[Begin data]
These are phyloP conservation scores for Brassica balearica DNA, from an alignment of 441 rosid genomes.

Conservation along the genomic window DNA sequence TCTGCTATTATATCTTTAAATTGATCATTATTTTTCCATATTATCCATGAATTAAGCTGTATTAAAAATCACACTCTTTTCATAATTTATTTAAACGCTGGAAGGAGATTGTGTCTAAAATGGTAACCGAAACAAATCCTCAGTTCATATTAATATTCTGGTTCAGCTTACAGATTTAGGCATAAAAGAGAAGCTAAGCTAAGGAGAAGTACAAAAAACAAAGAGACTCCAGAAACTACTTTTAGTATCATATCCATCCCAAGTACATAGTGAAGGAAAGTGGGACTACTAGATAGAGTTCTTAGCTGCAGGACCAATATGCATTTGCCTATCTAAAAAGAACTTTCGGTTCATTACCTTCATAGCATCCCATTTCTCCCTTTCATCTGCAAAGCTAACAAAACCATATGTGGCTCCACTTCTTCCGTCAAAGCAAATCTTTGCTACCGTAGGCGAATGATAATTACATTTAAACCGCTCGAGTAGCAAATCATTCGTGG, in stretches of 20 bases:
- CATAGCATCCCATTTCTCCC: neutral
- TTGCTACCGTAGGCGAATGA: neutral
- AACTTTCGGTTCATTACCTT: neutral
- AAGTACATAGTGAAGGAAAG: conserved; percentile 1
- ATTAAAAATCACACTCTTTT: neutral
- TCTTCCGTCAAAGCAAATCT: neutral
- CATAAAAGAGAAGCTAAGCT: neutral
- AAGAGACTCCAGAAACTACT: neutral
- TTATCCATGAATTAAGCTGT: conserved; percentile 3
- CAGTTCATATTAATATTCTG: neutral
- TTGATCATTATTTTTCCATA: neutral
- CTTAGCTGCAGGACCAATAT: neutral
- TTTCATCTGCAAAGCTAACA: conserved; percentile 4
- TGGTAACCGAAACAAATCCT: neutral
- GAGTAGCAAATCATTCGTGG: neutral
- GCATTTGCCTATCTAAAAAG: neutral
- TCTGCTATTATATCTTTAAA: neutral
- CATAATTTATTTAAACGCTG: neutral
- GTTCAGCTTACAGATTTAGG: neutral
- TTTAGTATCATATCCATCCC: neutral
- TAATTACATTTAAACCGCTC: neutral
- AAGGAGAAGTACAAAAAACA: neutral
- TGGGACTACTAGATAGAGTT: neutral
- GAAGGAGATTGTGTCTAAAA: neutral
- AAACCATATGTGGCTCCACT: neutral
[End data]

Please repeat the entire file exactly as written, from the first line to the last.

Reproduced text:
These are phyloP conservation scores for Brassica balearica DNA, from an alignment of 441 rosid genomes.

Conservation along the genomic window DNA sequence TCTGCTATTATATCTTTAAATTGATCATTATTTTTCCATATTATCCATGAATTAAGCTGTATTAAAAATCACACTCTTTTCATAATTTATTTAAACGCTGGAAGGAGATTGTGTCTAAAATGGTAACCGAAACAAATCCTCAGTTCATATTAATATTCTGGTTCAGCTTACAGATTTAGGCATAAAAGAGAAGCTAAGCTAAGGAGAAGTACAAAAAACAAAGAGACTCCAGAAACTACTTTTAGTATCATATCCATCCCAAGTACATAGTGAAGGAAAGTGGGACTACTAGATAGAGTTCTTAGCTGCAGGACCAATATGCATTTGCCTATCTAAAAAGAACTTTCGGTTCATTACCTTCATAGCATCCCATTTCTCCCTTTCATCTGCAAAGCTAACAAAACCATATGTGGCTCCACTTCTTCCGTCAAAGCAAATCTTTGCTACCGTAGGCGAATGATAATTACATTTAAACCGCTCGAGTAGCAAATCATTCGTGG, in stretches of 20 bases:
- CATAGCATCCCATTTCTCCC: neutral
- TTGCTACCGTAGGCGAATGA: neutral
- AACTTTCGGTTCATTACCTT: neutral
- AAGTACATAGTGAAGGAAAG: conserved; percentile 1
- ATTAAAAATCACACTCTTTT: neutral
- TCTTCCGTCAAAGCAAATCT: neutral
- CATAAAAGAGAAGCTAAGCT: neutral
- AAGAGACTCCAGAAACTACT: neutral
- TTATCCATGAATTAAGCTGT: conserved; percentile 3
- CAGTTCATATTAATATTCTG: neutral
- TTGATCATTATTTTTCCATA: neutral
- CTTAGCTGCAGGACCAATAT: neutral
- TTTCATCTGCAAAGCTAACA: conserved; percentile 4
- TGGTAACCGAAACAAATCCT: neutral
- GAGTAGCAAATCATTCGTGG: neutral
- GCATTTGCCTATCTAAAAAG: neutral
- TCTGCTATTATATCTTTAAA: neutral
- CATAATTTATTTAAACGCTG: neutral
- GTTCAGCTTACAGATTTAGG: neutral
- TTTAGTATCATATCCATCCC: neutral
- TAATTACATTTAAACCGCTC: neutral
- AAGGAGAAGTACAAAAAACA: neutral
- TGGGACTACTAGATAGAGTT: neutral
- GAAGGAGATTGTGTCTAAAA: neutral
- AAACCATATGTGGCTCCACT: neutral